A lecture hall, the theater, a ballgame: if the setting is crowded,
incontinence is a hassle. Many people avoid those events. Others get crafty in
devising their exit plans.
"People can be very strategic," says Roger Dmochowski, MD, a
urologist and director of the Vanderbilt Continence Center in Nashville, Tenn.
"It's amazing how good some people are at estimating their bladder problem.
They have a fairly good idea of the time frame they're working with. They try
to make it through the challenging period."
The thought of traveling to an exotic destination might sound enticing, but not when you know you'll be taking your overactive bladder along with you. The thought of frantically searching for a bathroom in an unfamiliar city might fill you with dread. But it is possible to travel successfully.
Too often, overactive bladder causes people to drop activities they once enjoyed and become isolated, says Nancy Muller, executive director of the National Association for Continence in Charleston, S.C. Yet...
What doctors call "bladder training" is a good idea in taming urge
incontinence, says May Wakamatsu, MD, chief of Vincent Urogynecology at
Massachusetts General Hospital in Boston. "It means taking a toilet trip
every three to four hours on a regular basis. One caution -- don't start
emptying your bladder every hour. That just encourages overactive bladder and
Your Strategy for Handling Incontinence
Carefully select your fluids. "Many people dehydrate
themselves," Dmochowski tells WebMD. That’s never a good idea. So take a
careful look at which fluids cause problems more often. "Some have more
problems with caffeinated products or alcohol, so they avoid them or cut back
-- and that certainly can help." This includes coffee and carbonated drinks
Avoid problem foods. At dinner before the performance -- or at the
ball field -- keep meals on the mild side. Spicy and high-acid foods (like
citrus fruits and juices) can make urge incontinence worse. Go easy on them to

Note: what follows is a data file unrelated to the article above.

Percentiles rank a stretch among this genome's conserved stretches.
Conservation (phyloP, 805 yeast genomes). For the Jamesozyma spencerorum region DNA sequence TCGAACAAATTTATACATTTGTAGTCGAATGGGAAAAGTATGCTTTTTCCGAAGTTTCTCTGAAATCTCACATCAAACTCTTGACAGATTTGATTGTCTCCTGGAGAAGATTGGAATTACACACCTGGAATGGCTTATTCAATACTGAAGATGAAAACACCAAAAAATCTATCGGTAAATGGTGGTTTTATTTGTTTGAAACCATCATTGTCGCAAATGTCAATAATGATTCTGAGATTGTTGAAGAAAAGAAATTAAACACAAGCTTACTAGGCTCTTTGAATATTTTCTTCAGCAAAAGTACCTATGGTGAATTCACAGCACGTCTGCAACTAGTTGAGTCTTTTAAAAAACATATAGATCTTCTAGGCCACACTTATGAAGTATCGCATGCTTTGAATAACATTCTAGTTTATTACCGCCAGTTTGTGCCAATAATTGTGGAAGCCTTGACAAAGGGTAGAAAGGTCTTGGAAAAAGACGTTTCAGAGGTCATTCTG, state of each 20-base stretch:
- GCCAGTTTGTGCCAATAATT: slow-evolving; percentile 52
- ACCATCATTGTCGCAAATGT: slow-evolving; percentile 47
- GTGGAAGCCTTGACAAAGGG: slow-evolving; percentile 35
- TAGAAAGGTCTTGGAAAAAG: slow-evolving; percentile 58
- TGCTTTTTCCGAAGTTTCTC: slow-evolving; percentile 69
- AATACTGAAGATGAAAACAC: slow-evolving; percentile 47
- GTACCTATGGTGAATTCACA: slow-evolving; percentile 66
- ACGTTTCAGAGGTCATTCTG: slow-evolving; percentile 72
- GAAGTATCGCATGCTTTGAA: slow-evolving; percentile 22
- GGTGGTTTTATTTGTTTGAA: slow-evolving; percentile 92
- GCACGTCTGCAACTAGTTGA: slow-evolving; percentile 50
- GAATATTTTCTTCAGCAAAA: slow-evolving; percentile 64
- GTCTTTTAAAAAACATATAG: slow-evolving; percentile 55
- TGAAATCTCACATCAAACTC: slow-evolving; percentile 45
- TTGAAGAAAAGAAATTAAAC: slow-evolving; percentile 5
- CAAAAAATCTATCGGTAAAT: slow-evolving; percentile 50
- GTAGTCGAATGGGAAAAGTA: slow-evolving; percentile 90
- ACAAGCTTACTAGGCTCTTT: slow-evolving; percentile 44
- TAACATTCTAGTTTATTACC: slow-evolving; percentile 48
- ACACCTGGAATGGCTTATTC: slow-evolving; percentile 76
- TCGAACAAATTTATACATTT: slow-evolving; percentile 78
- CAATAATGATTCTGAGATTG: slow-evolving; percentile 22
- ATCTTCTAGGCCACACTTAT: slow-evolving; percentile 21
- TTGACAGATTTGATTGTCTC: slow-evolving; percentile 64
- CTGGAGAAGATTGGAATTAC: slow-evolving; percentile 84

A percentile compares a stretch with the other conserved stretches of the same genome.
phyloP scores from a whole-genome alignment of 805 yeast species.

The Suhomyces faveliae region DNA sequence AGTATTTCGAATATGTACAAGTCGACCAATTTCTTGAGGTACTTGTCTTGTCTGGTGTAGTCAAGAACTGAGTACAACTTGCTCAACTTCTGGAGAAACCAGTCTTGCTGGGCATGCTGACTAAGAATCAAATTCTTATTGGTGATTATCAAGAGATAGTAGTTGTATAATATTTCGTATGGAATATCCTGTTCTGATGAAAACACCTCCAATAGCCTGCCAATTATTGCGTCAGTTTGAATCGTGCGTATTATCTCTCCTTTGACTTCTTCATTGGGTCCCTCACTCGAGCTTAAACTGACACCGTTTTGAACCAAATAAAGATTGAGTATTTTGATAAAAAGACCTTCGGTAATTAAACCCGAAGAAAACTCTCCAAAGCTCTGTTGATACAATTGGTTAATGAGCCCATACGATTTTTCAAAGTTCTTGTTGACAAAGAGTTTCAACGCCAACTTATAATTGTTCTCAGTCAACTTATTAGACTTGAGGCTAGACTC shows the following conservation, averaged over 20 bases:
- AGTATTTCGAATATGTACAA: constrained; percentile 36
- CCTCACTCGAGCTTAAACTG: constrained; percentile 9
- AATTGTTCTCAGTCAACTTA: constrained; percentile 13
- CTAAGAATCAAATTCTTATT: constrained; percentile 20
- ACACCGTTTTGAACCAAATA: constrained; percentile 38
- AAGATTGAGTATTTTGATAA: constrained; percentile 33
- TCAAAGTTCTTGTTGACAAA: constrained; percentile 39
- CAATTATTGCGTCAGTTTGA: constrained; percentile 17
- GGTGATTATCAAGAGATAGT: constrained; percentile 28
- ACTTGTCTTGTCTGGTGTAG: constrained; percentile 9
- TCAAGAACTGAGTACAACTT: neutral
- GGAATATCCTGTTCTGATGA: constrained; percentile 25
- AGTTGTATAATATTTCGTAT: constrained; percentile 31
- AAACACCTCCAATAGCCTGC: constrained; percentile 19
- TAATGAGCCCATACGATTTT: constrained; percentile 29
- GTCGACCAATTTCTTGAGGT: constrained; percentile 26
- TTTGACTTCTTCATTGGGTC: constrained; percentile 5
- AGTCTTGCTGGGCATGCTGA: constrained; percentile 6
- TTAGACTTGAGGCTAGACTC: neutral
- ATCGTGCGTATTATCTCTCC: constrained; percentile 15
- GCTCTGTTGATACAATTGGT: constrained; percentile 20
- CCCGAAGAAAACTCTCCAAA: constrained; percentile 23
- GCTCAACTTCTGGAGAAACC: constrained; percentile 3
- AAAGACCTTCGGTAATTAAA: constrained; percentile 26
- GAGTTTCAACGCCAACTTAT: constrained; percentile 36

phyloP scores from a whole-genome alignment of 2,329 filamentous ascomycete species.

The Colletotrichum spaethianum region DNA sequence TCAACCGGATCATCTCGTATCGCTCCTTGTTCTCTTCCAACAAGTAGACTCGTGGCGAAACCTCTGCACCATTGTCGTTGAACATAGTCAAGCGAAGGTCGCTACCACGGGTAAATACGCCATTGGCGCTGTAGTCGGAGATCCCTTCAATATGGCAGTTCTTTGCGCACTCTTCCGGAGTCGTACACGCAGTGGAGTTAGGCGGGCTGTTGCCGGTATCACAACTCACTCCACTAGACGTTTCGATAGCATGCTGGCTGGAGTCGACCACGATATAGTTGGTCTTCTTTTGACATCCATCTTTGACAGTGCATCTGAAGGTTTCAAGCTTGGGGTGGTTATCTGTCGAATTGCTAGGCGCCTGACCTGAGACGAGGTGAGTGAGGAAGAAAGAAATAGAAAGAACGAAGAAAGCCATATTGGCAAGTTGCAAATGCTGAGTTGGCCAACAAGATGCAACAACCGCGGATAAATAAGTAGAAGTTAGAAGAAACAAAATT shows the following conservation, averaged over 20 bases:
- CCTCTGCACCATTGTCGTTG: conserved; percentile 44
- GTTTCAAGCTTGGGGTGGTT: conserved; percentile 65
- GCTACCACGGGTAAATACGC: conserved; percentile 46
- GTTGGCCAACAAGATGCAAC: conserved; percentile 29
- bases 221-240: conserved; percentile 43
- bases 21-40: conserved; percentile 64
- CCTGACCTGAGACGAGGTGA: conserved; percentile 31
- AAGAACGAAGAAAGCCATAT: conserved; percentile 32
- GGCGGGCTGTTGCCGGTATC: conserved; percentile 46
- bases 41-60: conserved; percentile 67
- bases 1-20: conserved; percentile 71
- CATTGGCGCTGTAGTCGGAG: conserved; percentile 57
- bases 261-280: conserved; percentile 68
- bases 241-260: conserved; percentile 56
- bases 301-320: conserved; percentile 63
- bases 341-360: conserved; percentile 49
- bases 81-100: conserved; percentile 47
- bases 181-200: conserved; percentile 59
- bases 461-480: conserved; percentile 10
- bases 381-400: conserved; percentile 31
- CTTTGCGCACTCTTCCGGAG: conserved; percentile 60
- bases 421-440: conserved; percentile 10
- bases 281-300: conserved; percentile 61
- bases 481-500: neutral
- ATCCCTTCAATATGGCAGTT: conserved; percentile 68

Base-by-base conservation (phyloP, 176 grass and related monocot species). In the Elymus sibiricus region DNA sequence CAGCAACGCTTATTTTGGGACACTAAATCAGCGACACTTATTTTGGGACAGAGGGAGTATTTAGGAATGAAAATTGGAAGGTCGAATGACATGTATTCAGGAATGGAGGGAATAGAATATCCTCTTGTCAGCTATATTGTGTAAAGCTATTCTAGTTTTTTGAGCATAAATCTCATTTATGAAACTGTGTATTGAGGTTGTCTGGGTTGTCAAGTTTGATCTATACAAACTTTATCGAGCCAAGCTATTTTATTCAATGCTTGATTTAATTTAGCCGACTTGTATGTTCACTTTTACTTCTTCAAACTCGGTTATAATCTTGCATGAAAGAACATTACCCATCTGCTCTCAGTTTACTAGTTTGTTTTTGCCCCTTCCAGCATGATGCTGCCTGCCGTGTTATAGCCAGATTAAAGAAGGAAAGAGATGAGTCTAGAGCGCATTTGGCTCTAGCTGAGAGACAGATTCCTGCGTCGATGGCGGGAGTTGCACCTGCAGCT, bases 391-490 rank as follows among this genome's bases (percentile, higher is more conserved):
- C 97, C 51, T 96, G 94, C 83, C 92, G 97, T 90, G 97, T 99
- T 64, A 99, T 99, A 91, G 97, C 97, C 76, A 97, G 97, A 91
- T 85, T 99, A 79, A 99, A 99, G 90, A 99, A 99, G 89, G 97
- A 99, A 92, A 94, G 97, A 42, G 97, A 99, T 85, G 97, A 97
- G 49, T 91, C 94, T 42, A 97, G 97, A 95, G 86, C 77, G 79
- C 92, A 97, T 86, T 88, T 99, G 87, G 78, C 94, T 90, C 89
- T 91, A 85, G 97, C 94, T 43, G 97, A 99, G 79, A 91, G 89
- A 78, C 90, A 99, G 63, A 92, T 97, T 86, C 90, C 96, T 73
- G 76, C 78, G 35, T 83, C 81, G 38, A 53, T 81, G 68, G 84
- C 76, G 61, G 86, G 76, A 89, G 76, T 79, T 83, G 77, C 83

Map the bathrooms. In any new setting, make this your top priority.
When you buy event tickets, ask for aisle seats near a bathroom. Before taking
your seat, make a visit.
Try a tampon. Whether it's your period or not, a tampon in the vagina
puts pressure on the urethra -- which helps prevent leaks from stress
incontinence, says Vani Dandolu, MD, MPH, a urogynecologist with Temple
University School of Women in Philadelphia.
Wear a pessary. This is a round object that is worn in the vagina,
and prevents leakage. It is a nonsurgical approach to treating incontinence
related to uterine prolapse and stress incontinence. A doctor can fit you for a
Wear a good pad. A good-quality incontinence pad can help you get
through the event safely. Pads fit comfortably under a normal (not tight) pair
of pants or skirt. If that doesn't seem like enough, move on to incontinence
products like disposable protective underwear. They're a bit bulkier, but will
keep you dry through the event.
Dress in classic black. Black hides everything. Stand for cheers or
ovations without worrying what people behind you are thinking. Any leaks or
overflows won't show.
Pack a small bag. A few items you might need: an extra incontinence
pad, odor neutralizing spray, and a small fragrance spray. You don't want to
overdo with fragrance, but a spritz might be nice. Also, moist towelettes can
help you feel fresh.
Take incontinence medications. Medicine can help some people with
urge incontinence. Start taking your medication a few days before the event.
The longer it is in your bloodstream, the better effect it will have.
SOURCES: Roger Dmochowski, MD, urologist; director, Vanderbilt Continence
Center, Nashville, Tenn. May Wakamatsu, MD, chief of Vincent Urogynecology
at Massachusetts General Hospital, Boston. Vani Dandolu, MD, MPH,
urogynecologist, Temple University School of Women, Philadelphia. WebMD
Feature: "6 Ways Diet Worsens Urinary Incontinence."